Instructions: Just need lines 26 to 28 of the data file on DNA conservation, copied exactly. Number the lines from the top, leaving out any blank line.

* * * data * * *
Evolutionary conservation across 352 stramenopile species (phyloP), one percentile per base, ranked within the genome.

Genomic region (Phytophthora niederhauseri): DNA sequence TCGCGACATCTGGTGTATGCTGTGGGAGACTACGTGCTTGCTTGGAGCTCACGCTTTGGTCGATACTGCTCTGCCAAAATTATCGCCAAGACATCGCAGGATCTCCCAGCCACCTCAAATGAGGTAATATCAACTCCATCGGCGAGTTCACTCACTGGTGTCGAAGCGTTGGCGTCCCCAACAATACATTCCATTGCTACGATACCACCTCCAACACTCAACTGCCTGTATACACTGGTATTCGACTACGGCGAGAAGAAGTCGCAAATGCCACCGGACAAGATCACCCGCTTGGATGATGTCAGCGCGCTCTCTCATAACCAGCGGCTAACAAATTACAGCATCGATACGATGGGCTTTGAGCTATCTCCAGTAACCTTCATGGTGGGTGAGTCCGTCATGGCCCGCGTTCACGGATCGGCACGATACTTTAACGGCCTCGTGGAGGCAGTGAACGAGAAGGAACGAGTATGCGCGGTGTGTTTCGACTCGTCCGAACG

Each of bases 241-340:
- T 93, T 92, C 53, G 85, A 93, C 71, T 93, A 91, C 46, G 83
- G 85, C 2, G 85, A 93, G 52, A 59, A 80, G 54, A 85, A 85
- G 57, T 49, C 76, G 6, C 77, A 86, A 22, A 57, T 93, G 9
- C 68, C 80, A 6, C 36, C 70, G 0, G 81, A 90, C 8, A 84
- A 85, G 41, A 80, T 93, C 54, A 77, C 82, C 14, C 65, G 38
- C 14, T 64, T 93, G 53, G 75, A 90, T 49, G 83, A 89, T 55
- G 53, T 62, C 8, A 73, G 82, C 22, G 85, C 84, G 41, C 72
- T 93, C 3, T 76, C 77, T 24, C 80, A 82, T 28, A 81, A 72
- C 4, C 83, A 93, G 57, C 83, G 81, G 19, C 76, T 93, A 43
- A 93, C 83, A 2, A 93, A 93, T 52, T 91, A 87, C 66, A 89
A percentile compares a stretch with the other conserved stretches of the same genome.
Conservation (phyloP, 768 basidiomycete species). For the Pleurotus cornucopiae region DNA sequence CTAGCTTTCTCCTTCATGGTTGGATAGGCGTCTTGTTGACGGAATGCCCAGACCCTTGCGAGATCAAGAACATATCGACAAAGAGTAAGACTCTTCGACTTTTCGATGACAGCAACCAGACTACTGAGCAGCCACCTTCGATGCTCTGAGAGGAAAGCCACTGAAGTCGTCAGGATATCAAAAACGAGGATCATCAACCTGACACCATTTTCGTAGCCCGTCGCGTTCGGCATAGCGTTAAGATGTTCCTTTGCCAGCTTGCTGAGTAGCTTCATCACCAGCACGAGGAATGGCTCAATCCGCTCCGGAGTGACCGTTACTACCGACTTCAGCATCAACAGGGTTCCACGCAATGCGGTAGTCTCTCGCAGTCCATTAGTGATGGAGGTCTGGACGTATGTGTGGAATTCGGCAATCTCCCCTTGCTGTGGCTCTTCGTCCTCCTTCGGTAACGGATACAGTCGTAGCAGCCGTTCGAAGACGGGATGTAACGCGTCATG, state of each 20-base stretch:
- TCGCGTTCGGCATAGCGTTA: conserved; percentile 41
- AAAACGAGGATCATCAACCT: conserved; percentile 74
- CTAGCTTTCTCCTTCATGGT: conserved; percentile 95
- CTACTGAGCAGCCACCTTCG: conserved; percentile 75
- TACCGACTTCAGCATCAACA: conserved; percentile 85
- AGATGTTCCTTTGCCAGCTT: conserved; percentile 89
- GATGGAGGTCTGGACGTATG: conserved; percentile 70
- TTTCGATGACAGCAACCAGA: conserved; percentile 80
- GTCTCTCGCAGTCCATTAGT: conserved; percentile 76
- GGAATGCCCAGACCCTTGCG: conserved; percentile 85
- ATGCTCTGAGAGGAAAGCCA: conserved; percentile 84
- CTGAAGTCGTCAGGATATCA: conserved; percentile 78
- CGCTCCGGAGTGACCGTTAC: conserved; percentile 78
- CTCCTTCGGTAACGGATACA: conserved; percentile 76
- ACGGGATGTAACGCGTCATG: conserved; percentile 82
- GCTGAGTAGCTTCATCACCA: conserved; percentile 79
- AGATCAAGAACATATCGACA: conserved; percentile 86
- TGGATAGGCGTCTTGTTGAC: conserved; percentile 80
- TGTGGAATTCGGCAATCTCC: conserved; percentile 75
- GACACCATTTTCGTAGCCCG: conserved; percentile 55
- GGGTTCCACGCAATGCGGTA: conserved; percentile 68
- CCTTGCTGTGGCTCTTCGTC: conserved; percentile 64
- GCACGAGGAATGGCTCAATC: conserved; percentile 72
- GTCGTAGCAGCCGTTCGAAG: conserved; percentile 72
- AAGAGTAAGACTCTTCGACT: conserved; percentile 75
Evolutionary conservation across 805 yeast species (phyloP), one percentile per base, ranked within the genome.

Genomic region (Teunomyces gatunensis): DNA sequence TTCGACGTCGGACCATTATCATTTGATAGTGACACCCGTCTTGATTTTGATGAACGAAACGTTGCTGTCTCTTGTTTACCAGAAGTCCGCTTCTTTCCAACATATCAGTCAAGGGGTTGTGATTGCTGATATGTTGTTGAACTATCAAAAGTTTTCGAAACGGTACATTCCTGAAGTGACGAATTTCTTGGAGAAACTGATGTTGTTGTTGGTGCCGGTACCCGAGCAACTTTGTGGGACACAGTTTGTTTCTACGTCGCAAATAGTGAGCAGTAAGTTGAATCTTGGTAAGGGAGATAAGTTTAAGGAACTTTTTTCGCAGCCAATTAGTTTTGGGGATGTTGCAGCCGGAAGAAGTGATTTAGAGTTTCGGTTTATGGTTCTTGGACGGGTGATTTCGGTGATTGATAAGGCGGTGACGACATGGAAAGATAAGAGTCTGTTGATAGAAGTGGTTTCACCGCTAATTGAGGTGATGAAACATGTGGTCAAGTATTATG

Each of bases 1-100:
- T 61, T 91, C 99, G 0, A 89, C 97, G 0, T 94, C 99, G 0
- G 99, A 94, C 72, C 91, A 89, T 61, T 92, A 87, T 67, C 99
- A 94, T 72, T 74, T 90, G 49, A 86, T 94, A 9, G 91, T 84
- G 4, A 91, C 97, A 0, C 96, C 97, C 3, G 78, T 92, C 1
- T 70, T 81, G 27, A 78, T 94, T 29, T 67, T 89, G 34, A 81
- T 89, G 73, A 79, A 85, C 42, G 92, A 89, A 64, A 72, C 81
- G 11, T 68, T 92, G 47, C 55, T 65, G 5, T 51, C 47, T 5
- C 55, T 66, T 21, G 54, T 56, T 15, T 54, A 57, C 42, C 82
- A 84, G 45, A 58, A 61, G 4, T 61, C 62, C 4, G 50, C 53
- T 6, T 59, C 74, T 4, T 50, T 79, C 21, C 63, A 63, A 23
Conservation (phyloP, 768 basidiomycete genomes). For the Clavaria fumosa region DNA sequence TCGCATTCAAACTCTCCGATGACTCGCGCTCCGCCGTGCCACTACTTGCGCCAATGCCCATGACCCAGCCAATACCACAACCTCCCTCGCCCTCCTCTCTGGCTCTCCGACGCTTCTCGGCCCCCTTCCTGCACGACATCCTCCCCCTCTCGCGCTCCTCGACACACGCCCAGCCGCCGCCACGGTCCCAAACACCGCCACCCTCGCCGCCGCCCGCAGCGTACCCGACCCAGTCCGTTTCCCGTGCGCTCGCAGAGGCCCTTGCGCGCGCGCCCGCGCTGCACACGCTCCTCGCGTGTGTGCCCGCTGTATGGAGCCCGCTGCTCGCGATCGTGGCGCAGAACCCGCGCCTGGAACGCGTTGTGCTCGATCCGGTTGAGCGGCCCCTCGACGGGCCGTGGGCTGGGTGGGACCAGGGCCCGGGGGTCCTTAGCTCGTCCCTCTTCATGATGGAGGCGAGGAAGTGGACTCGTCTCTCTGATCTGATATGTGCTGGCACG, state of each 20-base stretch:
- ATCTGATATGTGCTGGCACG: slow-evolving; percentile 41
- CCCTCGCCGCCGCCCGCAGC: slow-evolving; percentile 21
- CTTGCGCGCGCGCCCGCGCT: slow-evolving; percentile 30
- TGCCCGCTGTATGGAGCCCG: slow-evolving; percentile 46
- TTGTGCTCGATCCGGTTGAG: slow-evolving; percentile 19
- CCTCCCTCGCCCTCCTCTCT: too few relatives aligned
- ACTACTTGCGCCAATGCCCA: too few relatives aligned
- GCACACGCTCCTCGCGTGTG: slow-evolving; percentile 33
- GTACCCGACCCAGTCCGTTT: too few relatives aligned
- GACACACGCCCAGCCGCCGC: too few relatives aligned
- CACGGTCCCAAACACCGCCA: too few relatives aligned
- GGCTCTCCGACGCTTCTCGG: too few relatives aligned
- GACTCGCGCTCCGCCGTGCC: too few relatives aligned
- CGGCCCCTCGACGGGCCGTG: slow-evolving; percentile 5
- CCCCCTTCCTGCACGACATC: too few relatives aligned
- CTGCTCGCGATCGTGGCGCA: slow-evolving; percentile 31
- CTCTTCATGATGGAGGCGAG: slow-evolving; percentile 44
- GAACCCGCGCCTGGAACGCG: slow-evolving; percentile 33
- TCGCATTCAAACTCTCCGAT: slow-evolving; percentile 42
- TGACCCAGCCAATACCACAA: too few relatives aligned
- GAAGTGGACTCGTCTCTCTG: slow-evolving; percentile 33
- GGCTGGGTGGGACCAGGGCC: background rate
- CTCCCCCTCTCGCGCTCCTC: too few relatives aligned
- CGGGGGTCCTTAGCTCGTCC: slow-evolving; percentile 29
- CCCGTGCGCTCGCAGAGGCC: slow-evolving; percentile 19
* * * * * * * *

- ATGCTCTGAGAGGAAAGCCA: conserved; percentile 84
- CTGAAGTCGTCAGGATATCA: conserved; percentile 78
- CGCTCCGGAGTGACCGTTAC: conserved; percentile 78